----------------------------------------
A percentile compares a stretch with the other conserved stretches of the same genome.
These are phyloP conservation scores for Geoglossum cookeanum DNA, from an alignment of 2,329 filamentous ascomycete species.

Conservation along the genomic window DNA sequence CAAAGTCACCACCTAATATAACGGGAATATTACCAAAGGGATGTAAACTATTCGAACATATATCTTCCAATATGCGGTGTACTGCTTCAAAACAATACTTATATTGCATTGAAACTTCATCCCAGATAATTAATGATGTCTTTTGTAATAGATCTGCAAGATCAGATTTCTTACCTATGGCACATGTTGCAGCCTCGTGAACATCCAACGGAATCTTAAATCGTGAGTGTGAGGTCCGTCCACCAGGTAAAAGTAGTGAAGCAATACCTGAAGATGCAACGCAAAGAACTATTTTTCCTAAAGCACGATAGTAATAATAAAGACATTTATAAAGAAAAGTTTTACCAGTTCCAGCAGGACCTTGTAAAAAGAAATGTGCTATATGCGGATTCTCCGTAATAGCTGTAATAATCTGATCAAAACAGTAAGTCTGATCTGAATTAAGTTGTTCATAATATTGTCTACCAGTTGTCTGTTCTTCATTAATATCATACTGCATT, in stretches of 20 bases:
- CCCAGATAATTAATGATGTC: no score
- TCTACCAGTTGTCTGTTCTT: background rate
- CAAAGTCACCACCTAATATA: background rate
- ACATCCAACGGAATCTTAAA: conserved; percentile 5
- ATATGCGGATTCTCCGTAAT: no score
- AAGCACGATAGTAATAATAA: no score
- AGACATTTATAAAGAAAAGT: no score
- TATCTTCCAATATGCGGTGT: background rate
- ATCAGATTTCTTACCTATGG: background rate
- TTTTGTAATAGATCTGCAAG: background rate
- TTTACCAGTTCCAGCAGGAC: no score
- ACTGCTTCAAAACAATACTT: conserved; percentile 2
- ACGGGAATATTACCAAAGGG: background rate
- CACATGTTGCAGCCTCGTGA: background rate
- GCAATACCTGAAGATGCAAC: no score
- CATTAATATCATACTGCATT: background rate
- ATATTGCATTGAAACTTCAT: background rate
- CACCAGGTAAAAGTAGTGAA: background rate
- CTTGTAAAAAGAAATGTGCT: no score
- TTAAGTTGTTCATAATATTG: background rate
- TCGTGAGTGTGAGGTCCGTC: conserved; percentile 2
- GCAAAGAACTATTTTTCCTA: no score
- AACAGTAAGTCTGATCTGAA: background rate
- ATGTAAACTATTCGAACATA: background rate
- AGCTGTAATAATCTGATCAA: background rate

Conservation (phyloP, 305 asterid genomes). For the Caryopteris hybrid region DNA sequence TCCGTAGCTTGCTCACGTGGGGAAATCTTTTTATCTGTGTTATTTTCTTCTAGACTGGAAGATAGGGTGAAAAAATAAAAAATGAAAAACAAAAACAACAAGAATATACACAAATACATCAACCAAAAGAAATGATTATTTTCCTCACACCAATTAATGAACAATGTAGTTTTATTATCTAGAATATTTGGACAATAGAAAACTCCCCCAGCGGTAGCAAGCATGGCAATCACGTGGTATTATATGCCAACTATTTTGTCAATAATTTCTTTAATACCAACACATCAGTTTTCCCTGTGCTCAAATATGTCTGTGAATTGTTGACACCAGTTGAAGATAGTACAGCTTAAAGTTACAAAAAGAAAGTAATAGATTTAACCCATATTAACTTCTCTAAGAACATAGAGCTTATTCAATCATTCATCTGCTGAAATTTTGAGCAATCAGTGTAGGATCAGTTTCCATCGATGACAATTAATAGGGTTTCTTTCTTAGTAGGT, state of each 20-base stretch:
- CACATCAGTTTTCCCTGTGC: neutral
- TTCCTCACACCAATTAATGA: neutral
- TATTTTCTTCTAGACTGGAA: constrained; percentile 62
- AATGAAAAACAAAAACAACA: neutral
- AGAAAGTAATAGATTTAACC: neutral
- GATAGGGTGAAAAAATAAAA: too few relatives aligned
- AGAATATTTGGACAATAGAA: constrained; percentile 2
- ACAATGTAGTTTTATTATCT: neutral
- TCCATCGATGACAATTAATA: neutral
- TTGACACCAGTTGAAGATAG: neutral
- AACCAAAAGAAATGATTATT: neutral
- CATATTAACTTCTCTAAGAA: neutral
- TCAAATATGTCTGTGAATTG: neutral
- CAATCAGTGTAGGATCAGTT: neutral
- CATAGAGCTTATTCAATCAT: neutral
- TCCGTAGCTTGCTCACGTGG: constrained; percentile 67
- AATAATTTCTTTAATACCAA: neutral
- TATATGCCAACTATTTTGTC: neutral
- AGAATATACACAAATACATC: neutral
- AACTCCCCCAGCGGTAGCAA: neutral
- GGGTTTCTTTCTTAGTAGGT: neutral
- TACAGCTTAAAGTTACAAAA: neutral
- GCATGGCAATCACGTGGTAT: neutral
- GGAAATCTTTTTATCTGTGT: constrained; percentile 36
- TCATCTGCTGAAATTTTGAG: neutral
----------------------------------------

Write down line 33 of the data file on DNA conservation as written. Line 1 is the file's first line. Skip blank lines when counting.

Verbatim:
- AATGAAAAACAAAAACAACA: neutral